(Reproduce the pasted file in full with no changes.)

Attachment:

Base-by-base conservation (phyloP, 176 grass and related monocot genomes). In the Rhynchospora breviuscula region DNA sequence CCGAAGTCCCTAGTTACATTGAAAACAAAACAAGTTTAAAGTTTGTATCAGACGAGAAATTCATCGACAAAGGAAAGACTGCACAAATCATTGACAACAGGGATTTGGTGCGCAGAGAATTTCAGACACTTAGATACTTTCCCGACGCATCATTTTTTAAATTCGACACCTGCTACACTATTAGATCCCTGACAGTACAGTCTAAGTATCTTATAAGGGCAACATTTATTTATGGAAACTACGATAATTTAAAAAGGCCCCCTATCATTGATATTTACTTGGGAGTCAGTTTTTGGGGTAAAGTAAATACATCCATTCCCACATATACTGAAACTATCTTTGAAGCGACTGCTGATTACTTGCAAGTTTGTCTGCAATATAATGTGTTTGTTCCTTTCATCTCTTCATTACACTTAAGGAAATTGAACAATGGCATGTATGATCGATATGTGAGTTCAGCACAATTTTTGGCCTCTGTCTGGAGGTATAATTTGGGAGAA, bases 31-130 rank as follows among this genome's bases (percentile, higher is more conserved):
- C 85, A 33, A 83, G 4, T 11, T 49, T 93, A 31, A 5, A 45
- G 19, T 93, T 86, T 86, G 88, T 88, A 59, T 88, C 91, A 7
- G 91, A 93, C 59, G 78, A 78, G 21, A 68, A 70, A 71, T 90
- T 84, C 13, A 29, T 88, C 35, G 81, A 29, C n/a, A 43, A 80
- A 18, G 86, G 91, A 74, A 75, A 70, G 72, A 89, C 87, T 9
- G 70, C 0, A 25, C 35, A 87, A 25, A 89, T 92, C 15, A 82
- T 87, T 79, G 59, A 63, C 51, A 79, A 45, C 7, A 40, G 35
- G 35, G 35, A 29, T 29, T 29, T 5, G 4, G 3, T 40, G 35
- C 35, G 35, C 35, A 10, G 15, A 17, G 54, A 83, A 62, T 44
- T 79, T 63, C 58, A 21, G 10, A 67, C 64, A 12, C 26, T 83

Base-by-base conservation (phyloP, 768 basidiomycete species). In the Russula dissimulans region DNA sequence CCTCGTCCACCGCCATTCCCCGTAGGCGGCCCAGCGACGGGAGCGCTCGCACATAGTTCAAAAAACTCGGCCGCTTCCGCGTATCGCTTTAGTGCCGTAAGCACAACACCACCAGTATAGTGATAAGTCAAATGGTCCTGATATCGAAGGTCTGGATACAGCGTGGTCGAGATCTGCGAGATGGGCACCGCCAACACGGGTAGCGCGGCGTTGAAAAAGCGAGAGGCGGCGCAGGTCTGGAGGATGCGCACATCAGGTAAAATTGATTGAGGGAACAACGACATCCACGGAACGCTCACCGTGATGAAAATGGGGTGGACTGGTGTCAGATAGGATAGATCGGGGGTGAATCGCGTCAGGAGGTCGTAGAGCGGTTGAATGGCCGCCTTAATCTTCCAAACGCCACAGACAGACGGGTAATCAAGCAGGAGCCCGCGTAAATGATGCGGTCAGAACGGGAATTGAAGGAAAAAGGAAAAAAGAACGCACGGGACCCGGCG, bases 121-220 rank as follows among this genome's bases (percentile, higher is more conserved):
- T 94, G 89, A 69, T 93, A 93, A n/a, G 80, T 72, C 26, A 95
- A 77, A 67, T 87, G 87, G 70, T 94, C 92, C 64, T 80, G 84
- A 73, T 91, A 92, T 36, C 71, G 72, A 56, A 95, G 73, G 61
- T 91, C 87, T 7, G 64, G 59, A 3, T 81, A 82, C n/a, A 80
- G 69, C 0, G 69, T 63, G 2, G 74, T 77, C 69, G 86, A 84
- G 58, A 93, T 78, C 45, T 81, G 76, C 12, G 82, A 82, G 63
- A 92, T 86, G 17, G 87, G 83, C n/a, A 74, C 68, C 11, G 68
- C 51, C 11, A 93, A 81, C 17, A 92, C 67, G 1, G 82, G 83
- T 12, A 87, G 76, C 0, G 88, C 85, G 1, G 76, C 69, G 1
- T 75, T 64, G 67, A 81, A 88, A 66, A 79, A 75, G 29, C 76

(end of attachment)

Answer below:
Base-by-base conservation (phyloP, 176 grass and related monocot genomes). In the Rhynchospora breviuscula region DNA sequence CCGAAGTCCCTAGTTACATTGAAAACAAAACAAGTTTAAAGTTTGTATCAGACGAGAAATTCATCGACAAAGGAAAGACTGCACAAATCATTGACAACAGGGATTTGGTGCGCAGAGAATTTCAGACACTTAGATACTTTCCCGACGCATCATTTTTTAAATTCGACACCTGCTACACTATTAGATCCCTGACAGTACAGTCTAAGTATCTTATAAGGGCAACATTTATTTATGGAAACTACGATAATTTAAAAAGGCCCCCTATCATTGATATTTACTTGGGAGTCAGTTTTTGGGGTAAAGTAAATACATCCATTCCCACATATACTGAAACTATCTTTGAAGCGACTGCTGATTACTTGCAAGTTTGTCTGCAATATAATGTGTTTGTTCCTTTCATCTCTTCATTACACTTAAGGAAATTGAACAATGGCATGTATGATCGATATGTGAGTTCAGCACAATTTTTGGCCTCTGTCTGGAGGTATAATTTGGGAGAA, bases 31-130 rank as follows among this genome's bases (percentile, higher is more conserved):
- C 85, A 33, A 83, G 4, T 11, T 49, T 93, A 31, A 5, A 45
- G 19, T 93, T 86, T 86, G 88, T 88, A 59, T 88, C 91, A 7
- G 91, A 93, C 59, G 78, A 78, G 21, A 68, A 70, A 71, T 90
- T 84, C 13, A 29, T 88, C 35, G 81, A 29, C n/a, A 43, A 80
- A 18, G 86, G 91, A 74, A 75, A 70, G 72, A 89, C 87, T 9
- G 70, C 0, A 25, C 35, A 87, A 25, A 89, T 92, C 15, A 82
- T 87, T 79, G 59, A 63, C 51, A 79, A 45, C 7, A 40, G 35
- G 35, G 35, A 29, T 29, T 29, T 5, G 4, G 3, T 40, G 35
- C 35, G 35, C 35, A 10, G 15, A 17, G 54, A 83, A 62, T 44
- T 79, T 63, C 58, A 21, G 10, A 67, C 64, A 12, C 26, T 83

Base-by-base conservation (phyloP, 768 basidiomycete species). In the Russula dissimulans region DNA sequence CCTCGTCCACCGCCATTCCCCGTAGGCGGCCCAGCGACGGGAGCGCTCGCACATAGTTCAAAAAACTCGGCCGCTTCCGCGTATCGCTTTAGTGCCGTAAGCACAACACCACCAGTATAGTGATAAGTCAAATGGTCCTGATATCGAAGGTCTGGATACAGCGTGGTCGAGATCTGCGAGATGGGCACCGCCAACACGGGTAGCGCGGCGTTGAAAAAGCGAGAGGCGGCGCAGGTCTGGAGGATGCGCACATCAGGTAAAATTGATTGAGGGAACAACGACATCCACGGAACGCTCACCGTGATGAAAATGGGGTGGACTGGTGTCAGATAGGATAGATCGGGGGTGAATCGCGTCAGGAGGTCGTAGAGCGGTTGAATGGCCGCCTTAATCTTCCAAACGCCACAGACAGACGGGTAATCAAGCAGGAGCCCGCGTAAATGATGCGGTCAGAACGGGAATTGAAGGAAAAAGGAAAAAAGAACGCACGGGACCCGGCG, bases 121-220 rank as follows among this genome's bases (percentile, higher is more conserved):
- T 94, G 89, A 69, T 93, A 93, A n/a, G 80, T 72, C 26, A 95
- A 77, A 67, T 87, G 87, G 70, T 94, C 92, C 64, T 80, G 84
- A 73, T 91, A 92, T 36, C 71, G 72, A 56, A 95, G 73, G 61
- T 91, C 87, T 7, G 64, G 59, A 3, T 81, A 82, C n/a, A 80
- G 69, C 0, G 69, T 63, G 2, G 74, T 77, C 69, G 86, A 84
- G 58, A 93, T 78, C 45, T 81, G 76, C 12, G 82, A 82, G 63
- A 92, T 86, G 17, G 87, G 83, C n/a, A 74, C 68, C 11, G 68
- C 51, C 11, A 93, A 81, C 17, A 92, C 67, G 1, G 82, G 83
- T 12, A 87, G 76, C 0, G 88, C 85, G 1, G 76, C 69, G 1
- T 75, T 64, G 67, A 81, A 88, A 66, A 79, A 75, G 29, C 76